Posted by debito on October 15th, 2008
Hi Blog. Here’s some good news. Keidanren is no longer just calling for more NJ workers to man our factories (and effectively provide cheap, disposable contract labor to keep us internationally competitive). They are also using the word “immigrants”, meaning they want them to stay. That’s good news. Perhaps our questioning of one of the policy designers last year has had an effect (see below). More commentary on Keidanren’s historical record after the article:
Japan business group calls for more immigrants
TOKYO, Oct 13 (Reuters) – Japan’s most powerful business lobby will change its long-held policy and call on the nation to accept more immigrants, Mainichi newspaper reported on Monday, as the world’s fastest ageing nation faces serious labour shortages.
The Japan Business Federation (Keidanren), whose policy on immigration to date has been to limit foreign labourers to fixed contracts, will announce the change on Tuesday, the Mainichi newspaper said.
Keidanren officials could not immediately be reached for comment as Monday is a national holiday in Japan.
The idea of allowing in more foreigners is seen by some Japanese as a risk to the country’s relatively crime-free and homogeneous society, and few Japanese employers offer immigrant workers the same rights as their Japanese colleagues.
Mainichi’s report comes as Japan, with its shrinking population, faces serious economic consequences including labour shortages that could weigh on its GDP.
Japan expects more than a quarter of its citizens to be aged over 65 by 2015 and its population is set to shrink by a third in 50 years if current trends continue.
In its recommendations, Keidanren will note the necessity of changing laws to promote immigration as well as call for enhancements in Japanese language education and social security for immigrants, Mainichi said.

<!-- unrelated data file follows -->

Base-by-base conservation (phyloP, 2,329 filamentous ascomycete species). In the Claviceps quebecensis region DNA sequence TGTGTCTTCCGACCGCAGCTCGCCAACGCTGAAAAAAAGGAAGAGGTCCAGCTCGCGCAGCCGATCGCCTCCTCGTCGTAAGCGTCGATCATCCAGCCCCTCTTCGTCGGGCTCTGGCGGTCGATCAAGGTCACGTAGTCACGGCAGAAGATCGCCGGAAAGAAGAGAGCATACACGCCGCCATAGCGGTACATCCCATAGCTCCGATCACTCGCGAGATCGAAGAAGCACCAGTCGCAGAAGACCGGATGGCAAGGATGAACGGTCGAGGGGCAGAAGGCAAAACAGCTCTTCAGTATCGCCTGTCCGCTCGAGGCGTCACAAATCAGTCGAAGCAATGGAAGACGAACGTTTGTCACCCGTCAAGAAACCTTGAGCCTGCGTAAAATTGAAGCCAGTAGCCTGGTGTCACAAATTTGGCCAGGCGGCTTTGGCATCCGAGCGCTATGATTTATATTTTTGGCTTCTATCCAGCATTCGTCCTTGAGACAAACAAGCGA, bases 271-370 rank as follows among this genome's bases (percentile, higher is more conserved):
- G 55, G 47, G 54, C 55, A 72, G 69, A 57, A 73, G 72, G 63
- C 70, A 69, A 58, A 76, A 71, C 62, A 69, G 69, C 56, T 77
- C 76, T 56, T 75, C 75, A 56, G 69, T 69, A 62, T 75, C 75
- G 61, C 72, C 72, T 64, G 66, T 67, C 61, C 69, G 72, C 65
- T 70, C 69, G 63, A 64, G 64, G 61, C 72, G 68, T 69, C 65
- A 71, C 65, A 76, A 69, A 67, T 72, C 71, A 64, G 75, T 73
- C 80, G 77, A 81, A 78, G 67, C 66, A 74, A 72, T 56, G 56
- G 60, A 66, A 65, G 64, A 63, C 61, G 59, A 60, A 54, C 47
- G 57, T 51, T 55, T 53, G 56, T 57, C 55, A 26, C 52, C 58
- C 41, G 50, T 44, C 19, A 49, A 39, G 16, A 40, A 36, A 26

Foreigners made up less than 2 percent of Japan’s nearly 128 million population in late 2007, government statistics show.
Earlier this year, a group of ruling party lawmakers called on Japan to allow immigrants to make up 10 percent of the population in 50 years’ time.
FURTHER COMMENT: To demonstrate how this is a development from the past, here’s what I wrote in the Debito.org Newsletter dated May 27, 2006:
2) SHUUKAN DIAMONDO ON “IMMIGRATION ARCHIPELAGO JAPAN”
Since a major overseas magazine will soon be doing a large article on foreign labor in Japan, I finally sat down and webbed something I keep referring to in my Japanese writings on immigration and foreign labor in Japan: Fifteen pages of a special report in Shuukan Diamondo (Weekly Diamond) economics magazine, concerning the importance of Immigration to Japan, which ran on June 5, 2004. All scanned and now available at:
Cover: “Even with the Toyota Production style, it won’t work without foreigners. By 2050, Japan will need more than 33,500,000 immigrants!! Toyota’s castle town overflowing with Nikkei Brazilians. An explosion of Chinese women, working 22 hour days–the dark side of foreign labor”
Page 32: “If SARS [pneumonia] spreads, factories ‘dependent on Chinese’ in Shikoku will close down”.
Page 40-41: Keidanren leader Okuda Hiroshi offers “five policies”: 1) Create a “Foreigners Agency” (gaikokujin-chou), 2) Create bilateral agreements to receive “simple laborers” (tanjun roudousha), 3) Strengthen Immigration and reform labor oversight, 4) Create policy for public safety, and environments for foreigner lifestyles (gaikokujin no seikatsu kankyou seibi), 5) Create a “Green Card” system for Japan to encourage brain drains from overseas.
Remember that powerful business league Keidanren was the one lobbying in the late 80’s and early 90’s for cheap foreign workers (particularly Nikkei Brazilians) to come in on Trainee Visas, working for less than half wages and no social benefits, to save Japanese industry from “hollowing out”.
Now that Keidanren boss Okuda has stepped down in favor of Mitarai Fujio (http://search.japantimes.co.jp/cgi-bin/nb20060525a3.html), it’s time to see what Keidanren’s new tack on foreign labor, if any, will be. At 7:50 AM yesterday morning, NHK interviewed Mitarai, and made much of his 23 years living overseas with foreigners (and his comments were, sigh, directed towards “understanding foreign culture and traditions”; when will we outgrow that hackneyed and sloppy analytical paradigm?). The interview made no mention of foreigners within Japan, however. Do I hear the sound of hands washing?
Here’s something else I wrote for the November 19, 2007 Debito.org Newsletter when I realized how ugly Keidanren’s underlying policy attitudes actually were last year:
10) “NO BORDERS” MEETING NOV 18: KOKUSAIKA AND KEIDANREN LAID BARE
GROUP “NO BORDER” SECOND FORUM 2007
HOSEI DAIGAKU, ICHIGAYA, TOKYO NOV 18, 2007
I spoke at the above gathering (http://www.zainichi.net) for about 40 minutes today. This is a little note to tell you what transpired: